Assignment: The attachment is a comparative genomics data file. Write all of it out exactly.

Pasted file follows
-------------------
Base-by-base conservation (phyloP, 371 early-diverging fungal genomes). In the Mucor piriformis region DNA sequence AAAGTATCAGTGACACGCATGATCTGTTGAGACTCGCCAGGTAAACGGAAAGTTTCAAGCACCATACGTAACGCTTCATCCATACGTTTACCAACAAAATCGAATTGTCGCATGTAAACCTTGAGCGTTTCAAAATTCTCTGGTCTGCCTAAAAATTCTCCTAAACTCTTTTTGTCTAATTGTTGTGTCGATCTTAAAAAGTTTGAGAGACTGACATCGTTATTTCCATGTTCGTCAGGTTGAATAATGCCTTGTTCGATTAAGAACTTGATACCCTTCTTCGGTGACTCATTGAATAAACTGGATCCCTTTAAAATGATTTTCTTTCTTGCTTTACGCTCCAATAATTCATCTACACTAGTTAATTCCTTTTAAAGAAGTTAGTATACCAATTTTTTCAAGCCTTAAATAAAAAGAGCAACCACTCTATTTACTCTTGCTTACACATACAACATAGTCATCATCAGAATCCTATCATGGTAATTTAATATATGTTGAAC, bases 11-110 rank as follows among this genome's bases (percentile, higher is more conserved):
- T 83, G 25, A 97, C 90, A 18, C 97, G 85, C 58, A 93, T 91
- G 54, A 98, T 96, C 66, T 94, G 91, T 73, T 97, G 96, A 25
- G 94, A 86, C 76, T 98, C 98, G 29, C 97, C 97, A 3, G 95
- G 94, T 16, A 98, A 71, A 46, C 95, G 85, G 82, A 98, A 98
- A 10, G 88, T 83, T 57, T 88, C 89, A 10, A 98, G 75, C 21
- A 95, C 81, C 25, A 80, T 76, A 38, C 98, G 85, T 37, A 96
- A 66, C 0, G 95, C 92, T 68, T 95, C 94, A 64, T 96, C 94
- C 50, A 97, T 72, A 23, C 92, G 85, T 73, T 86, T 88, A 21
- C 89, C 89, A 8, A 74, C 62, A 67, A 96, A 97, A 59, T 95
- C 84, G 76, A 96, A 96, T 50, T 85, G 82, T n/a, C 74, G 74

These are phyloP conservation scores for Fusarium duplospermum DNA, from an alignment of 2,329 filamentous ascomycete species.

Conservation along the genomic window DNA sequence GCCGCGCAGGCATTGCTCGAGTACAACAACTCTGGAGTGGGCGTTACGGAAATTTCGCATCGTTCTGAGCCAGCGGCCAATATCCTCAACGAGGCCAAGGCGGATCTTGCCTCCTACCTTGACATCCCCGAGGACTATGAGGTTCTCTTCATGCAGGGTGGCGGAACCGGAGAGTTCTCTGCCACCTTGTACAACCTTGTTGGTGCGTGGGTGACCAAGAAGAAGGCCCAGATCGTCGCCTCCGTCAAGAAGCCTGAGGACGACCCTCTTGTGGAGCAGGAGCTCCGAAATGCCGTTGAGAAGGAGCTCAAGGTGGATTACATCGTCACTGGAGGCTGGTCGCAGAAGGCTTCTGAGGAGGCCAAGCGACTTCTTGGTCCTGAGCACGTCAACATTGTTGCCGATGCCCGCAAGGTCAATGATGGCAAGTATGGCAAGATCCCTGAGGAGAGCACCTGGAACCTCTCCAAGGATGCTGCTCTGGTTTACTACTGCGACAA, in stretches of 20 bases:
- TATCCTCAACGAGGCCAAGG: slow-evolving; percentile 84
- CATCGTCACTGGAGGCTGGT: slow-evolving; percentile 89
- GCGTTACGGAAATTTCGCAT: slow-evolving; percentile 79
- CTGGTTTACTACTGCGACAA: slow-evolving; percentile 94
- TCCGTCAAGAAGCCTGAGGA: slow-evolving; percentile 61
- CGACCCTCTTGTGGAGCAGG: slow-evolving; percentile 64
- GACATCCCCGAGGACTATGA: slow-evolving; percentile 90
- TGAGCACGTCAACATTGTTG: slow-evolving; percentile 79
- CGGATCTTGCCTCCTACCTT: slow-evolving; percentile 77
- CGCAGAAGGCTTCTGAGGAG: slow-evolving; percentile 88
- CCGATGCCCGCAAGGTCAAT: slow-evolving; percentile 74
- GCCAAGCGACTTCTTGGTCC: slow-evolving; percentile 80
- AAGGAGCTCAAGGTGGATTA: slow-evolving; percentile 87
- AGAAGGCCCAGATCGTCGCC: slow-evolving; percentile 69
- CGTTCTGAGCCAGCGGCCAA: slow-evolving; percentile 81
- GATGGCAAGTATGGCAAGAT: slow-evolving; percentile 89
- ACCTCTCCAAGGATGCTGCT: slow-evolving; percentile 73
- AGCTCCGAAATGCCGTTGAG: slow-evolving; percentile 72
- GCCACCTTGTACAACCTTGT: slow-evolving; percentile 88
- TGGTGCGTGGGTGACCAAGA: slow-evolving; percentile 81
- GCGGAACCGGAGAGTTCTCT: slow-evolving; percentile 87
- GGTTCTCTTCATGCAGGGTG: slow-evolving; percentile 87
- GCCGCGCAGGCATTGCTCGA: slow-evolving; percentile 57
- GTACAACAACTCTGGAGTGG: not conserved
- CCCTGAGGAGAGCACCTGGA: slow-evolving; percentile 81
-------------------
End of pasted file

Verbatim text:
Base-by-base conservation (phyloP, 371 early-diverging fungal genomes). In the Mucor piriformis region DNA sequence AAAGTATCAGTGACACGCATGATCTGTTGAGACTCGCCAGGTAAACGGAAAGTTTCAAGCACCATACGTAACGCTTCATCCATACGTTTACCAACAAAATCGAATTGTCGCATGTAAACCTTGAGCGTTTCAAAATTCTCTGGTCTGCCTAAAAATTCTCCTAAACTCTTTTTGTCTAATTGTTGTGTCGATCTTAAAAAGTTTGAGAGACTGACATCGTTATTTCCATGTTCGTCAGGTTGAATAATGCCTTGTTCGATTAAGAACTTGATACCCTTCTTCGGTGACTCATTGAATAAACTGGATCCCTTTAAAATGATTTTCTTTCTTGCTTTACGCTCCAATAATTCATCTACACTAGTTAATTCCTTTTAAAGAAGTTAGTATACCAATTTTTTCAAGCCTTAAATAAAAAGAGCAACCACTCTATTTACTCTTGCTTACACATACAACATAGTCATCATCAGAATCCTATCATGGTAATTTAATATATGTTGAAC, bases 11-110 rank as follows among this genome's bases (percentile, higher is more conserved):
- T 83, G 25, A 97, C 90, A 18, C 97, G 85, C 58, A 93, T 91
- G 54, A 98, T 96, C 66, T 94, G 91, T 73, T 97, G 96, A 25
- G 94, A 86, C 76, T 98, C 98, G 29, C 97, C 97, A 3, G 95
- G 94, T 16, A 98, A 71, A 46, C 95, G 85, G 82, A 98, A 98
- A 10, G 88, T 83, T 57, T 88, C 89, A 10, A 98, G 75, C 21
- A 95, C 81, C 25, A 80, T 76, A 38, C 98, G 85, T 37, A 96
- A 66, C 0, G 95, C 92, T 68, T 95, C 94, A 64, T 96, C 94
- C 50, A 97, T 72, A 23, C 92, G 85, T 73, T 86, T 88, A 21
- C 89, C 89, A 8, A 74, C 62, A 67, A 96, A 97, A 59, T 95
- C 84, G 76, A 96, A 96, T 50, T 85, G 82, T n/a, C 74, G 74

These are phyloP conservation scores for Fusarium duplospermum DNA, from an alignment of 2,329 filamentous ascomycete species.

Conservation along the genomic window DNA sequence GCCGCGCAGGCATTGCTCGAGTACAACAACTCTGGAGTGGGCGTTACGGAAATTTCGCATCGTTCTGAGCCAGCGGCCAATATCCTCAACGAGGCCAAGGCGGATCTTGCCTCCTACCTTGACATCCCCGAGGACTATGAGGTTCTCTTCATGCAGGGTGGCGGAACCGGAGAGTTCTCTGCCACCTTGTACAACCTTGTTGGTGCGTGGGTGACCAAGAAGAAGGCCCAGATCGTCGCCTCCGTCAAGAAGCCTGAGGACGACCCTCTTGTGGAGCAGGAGCTCCGAAATGCCGTTGAGAAGGAGCTCAAGGTGGATTACATCGTCACTGGAGGCTGGTCGCAGAAGGCTTCTGAGGAGGCCAAGCGACTTCTTGGTCCTGAGCACGTCAACATTGTTGCCGATGCCCGCAAGGTCAATGATGGCAAGTATGGCAAGATCCCTGAGGAGAGCACCTGGAACCTCTCCAAGGATGCTGCTCTGGTTTACTACTGCGACAA, in stretches of 20 bases:
- TATCCTCAACGAGGCCAAGG: slow-evolving; percentile 84
- CATCGTCACTGGAGGCTGGT: slow-evolving; percentile 89
- GCGTTACGGAAATTTCGCAT: slow-evolving; percentile 79
- CTGGTTTACTACTGCGACAA: slow-evolving; percentile 94
- TCCGTCAAGAAGCCTGAGGA: slow-evolving; percentile 61
- CGACCCTCTTGTGGAGCAGG: slow-evolving; percentile 64
- GACATCCCCGAGGACTATGA: slow-evolving; percentile 90
- TGAGCACGTCAACATTGTTG: slow-evolving; percentile 79
- CGGATCTTGCCTCCTACCTT: slow-evolving; percentile 77
- CGCAGAAGGCTTCTGAGGAG: slow-evolving; percentile 88
- CCGATGCCCGCAAGGTCAAT: slow-evolving; percentile 74
- GCCAAGCGACTTCTTGGTCC: slow-evolving; percentile 80
- AAGGAGCTCAAGGTGGATTA: slow-evolving; percentile 87
- AGAAGGCCCAGATCGTCGCC: slow-evolving; percentile 69
- CGTTCTGAGCCAGCGGCCAA: slow-evolving; percentile 81
- GATGGCAAGTATGGCAAGAT: slow-evolving; percentile 89
- ACCTCTCCAAGGATGCTGCT: slow-evolving; percentile 73
- AGCTCCGAAATGCCGTTGAG: slow-evolving; percentile 72
- GCCACCTTGTACAACCTTGT: slow-evolving; percentile 88
- TGGTGCGTGGGTGACCAAGA: slow-evolving; percentile 81
- GCGGAACCGGAGAGTTCTCT: slow-evolving; percentile 87
- GGTTCTCTTCATGCAGGGTG: slow-evolving; percentile 87
- GCCGCGCAGGCATTGCTCGA: slow-evolving; percentile 57
- GTACAACAACTCTGGAGTGG: not conserved
- CCCTGAGGAGAGCACCTGGA: slow-evolving; percentile 81